Friday, May 27, 2011
Chennai - Today touched a max of 40 deg C and till 5:30pm there was NO sea breeze.
Typhoon Songda in the northwest Pacific has ramped up wind speeds to a destructive 140 knots/hr (260 km/hr) gusting to 170 knots/hr (315 km/r) even as it skirted land and re-curved off Philippines and looked to spare Taiwan also.
The super typhoon of class-topping Category-5 strength on the Saffir-Simpson scale of storm intensity is expected to pause for some breath and decelerate as it emerges back into the northwest Pacific.
Expected to undergo weakening from Friday, Songda will have been reduced to a minimal cyclone by the time it rushes past Japan to the south and weakens further in the central Pacific.
The pull exerted by Songda on tropical moisture along the equator saw further convergence of monsoon clouds over the south Arabian Sea and adjoining equatorial Indian Ocean past Maldives and even approaching Sri Lanka.
Meanwhile, global models continued to maintain a watch for the formation of a weather system in the southeast Arabian Sea close to the Kerala coast during the first 10 days of June.
Some of these models also hinted the possibility of concurrent activity near the Oman coast during this period but without significant collateral damage to the monsoonal system.
In fact, the Climate Prediction Centre (CPC) of the US National Weather Services in its latest outlook valid for May 25 to 31 pointed to a band of enhanced convection and rainfall extending from south Arabian Sea towards equatorial Indian Ocean and Sri Lanka.
This is likely the handiwork of a Madden-Julian Oscillation (MJO) wave, a periodical upper air low-pressure wave, with direct impact on ground level weather and mostly associated with monsoon onsets.
The eastward propagating wave is seen as crossing into the Bay of Bengal during June 1 to 7 and entering South China Sea and the Maritime Continent (Indonesia, Malaysia etc), which is just as it should.
Global Forecasting System model of the CPC has hinted about the possibility of convective activity peaking to a high in south and southeast Arabian Sea during June 2 to 8.
Meanwhile, India Meteorological Department (IMD) has reduced the countdown for onset of southwest monsoon over South Andaman Sea to two days.
Satellite pictures on Thursday afternoon showed convective (rain-bearing) clouds rising over parts of Jammu and Kashmir, Haryana, northeast Rajasthan, Bihar, Jharkhand, Gangetic West Bengal, Orissa, Madhya Maharashtra, south peninsular India, east and south Bay of Bengal, Andaman Sea and south Arabian Sea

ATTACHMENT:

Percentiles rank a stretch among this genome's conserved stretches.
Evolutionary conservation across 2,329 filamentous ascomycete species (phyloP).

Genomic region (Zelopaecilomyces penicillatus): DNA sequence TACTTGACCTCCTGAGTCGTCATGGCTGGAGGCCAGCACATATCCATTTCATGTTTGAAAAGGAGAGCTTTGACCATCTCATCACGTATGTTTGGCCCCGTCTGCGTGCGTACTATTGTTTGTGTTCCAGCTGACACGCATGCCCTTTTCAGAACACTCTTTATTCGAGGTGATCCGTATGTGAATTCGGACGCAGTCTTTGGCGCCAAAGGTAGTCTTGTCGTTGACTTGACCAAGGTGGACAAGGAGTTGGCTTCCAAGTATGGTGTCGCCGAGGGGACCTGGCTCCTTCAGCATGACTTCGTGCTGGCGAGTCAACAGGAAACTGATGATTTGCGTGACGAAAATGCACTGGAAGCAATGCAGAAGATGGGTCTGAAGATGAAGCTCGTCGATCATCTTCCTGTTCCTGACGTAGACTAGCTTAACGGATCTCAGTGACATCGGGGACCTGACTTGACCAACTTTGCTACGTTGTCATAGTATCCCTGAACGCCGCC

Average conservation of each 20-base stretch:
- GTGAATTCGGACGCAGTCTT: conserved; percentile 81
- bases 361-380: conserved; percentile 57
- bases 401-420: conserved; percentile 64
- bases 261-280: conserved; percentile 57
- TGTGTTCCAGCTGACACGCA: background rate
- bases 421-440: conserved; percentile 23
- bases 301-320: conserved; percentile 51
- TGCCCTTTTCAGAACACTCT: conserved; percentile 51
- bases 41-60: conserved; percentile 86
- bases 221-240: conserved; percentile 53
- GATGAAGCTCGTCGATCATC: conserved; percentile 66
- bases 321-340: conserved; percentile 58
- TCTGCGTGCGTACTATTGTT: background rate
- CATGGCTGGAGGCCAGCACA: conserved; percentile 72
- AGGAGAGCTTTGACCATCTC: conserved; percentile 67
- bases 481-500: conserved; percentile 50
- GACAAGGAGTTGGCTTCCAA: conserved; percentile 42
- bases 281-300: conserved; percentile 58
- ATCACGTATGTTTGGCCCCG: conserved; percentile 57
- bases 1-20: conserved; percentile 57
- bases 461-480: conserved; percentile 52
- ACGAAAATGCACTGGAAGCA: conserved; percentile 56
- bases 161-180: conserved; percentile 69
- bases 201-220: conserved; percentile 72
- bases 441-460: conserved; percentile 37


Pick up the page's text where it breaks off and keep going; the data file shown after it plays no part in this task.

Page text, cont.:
Taken from http://rajesh26.blogspot.com/
Monsoon Advances into
Maldives Region and Sri Lankan Western and Southern Areas, and Central Andamans.
The Southern and Central Andamans are receiving sporadic rains for the last 3 days. Port Blair has measured 71 mms, 57 mms rainfall for the last 2 days, i.e. 25th/26th May. Port Blair got 114 mms in the 24 hrs ended 5.30 pm on Thursday.
As on 26th May, Vagaries advances the SWM as a weak current into the regions of
Maldives, Sri Lankaand up to Central Andamans.
Heavy rains lashed Colombo on Thursday morning.
Vagaries is following and adopting the norms set by IMD for Monsoon Advance. All monsoon advances announced by Vagaries is as per the norms followed by IMD, but are strictly the veiws of the blogger, and for further commercial uses IMD may be referred to.
Giving below the IMD norms for SWM advance for readers' fast and ready reference.
MONSOON ONSET NORMS OVER KERALA:
The guidelines are followed for declaring the onset of monsoon over Kerala.
CRITERIA:- If after 10th May, 60% of the available 14 stations enlisted, viz. Minicoy, Amini, Thiruvananthapuram, Punalur, Kollam, Allapuzha, Kottayam, Kochi, Thrissur, Kozhikode, Thalassery, Kannur, Kasargode and Mangalore report rainfall of 2.5 mm or more for two consecutive days, the onset over Kerala be declared on the 2nd day, provided the following criteria are also in concurrence.
2. WIND FIELD
CRITERIA:- Depth of westerlies should be maintained upto 600 hPa, in the box equator to Lat. 10ºN and Long. 55 ºE to 80ºE. The zonal wind speed over the area bounded by Lat. 5-10ºN, Long. 70-80ºE should be of the order of 15 ? 20 Kts. at 925 hPa. The source of data can be RSMC wind analysis/satellite derived winds.
3. OUTGOING LONGWAVE RADIATION (OLR)
CRITERIA:- INSAT derived OLR value should be below 200 wm-2 in the box confined by Lat. 5-10ºN and Long. 70- 75ºE.
Northern Limit of Monsoon (NLM)
Southwest monsoon normally sets in over Kerala around 1st June. It advances northwards, usually in surges, and covers the entire country around 15th July. The NLM is the northern most limit of monsoon upto which it has advanced on any given day.